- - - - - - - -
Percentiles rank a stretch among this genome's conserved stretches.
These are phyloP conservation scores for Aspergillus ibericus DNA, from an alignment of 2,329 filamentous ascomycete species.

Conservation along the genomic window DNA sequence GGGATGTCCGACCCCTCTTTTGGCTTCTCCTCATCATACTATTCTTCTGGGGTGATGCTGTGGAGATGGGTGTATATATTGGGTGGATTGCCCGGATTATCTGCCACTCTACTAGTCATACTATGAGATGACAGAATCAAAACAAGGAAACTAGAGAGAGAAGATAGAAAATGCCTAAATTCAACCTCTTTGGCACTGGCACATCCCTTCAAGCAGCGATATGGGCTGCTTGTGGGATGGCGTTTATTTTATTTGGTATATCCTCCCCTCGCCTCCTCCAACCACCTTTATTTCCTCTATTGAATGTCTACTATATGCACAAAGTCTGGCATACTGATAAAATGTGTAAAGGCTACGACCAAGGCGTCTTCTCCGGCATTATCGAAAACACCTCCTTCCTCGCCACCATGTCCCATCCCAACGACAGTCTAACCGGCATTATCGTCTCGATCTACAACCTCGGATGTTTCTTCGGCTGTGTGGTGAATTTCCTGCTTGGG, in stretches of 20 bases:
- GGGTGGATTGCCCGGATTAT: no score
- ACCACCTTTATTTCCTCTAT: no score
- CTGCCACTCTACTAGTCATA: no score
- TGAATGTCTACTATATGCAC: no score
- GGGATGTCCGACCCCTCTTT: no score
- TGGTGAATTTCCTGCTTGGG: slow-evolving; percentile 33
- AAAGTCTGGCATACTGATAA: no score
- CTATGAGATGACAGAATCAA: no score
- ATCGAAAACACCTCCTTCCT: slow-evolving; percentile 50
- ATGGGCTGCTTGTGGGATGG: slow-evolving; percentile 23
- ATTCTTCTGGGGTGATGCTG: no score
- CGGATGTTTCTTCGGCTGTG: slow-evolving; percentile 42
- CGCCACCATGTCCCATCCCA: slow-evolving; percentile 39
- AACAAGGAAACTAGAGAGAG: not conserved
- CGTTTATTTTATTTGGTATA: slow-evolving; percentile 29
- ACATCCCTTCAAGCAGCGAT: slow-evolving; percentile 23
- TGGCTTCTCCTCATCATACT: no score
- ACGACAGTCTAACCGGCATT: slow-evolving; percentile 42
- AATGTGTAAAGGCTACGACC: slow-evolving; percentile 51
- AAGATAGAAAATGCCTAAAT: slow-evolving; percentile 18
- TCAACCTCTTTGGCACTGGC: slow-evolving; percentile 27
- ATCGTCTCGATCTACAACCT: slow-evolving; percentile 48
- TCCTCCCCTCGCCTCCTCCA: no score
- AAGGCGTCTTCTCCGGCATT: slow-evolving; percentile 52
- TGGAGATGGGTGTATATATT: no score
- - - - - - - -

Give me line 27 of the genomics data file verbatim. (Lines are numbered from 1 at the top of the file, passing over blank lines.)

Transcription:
- AAGGCGTCTTCTCCGGCATT: slow-evolving; percentile 52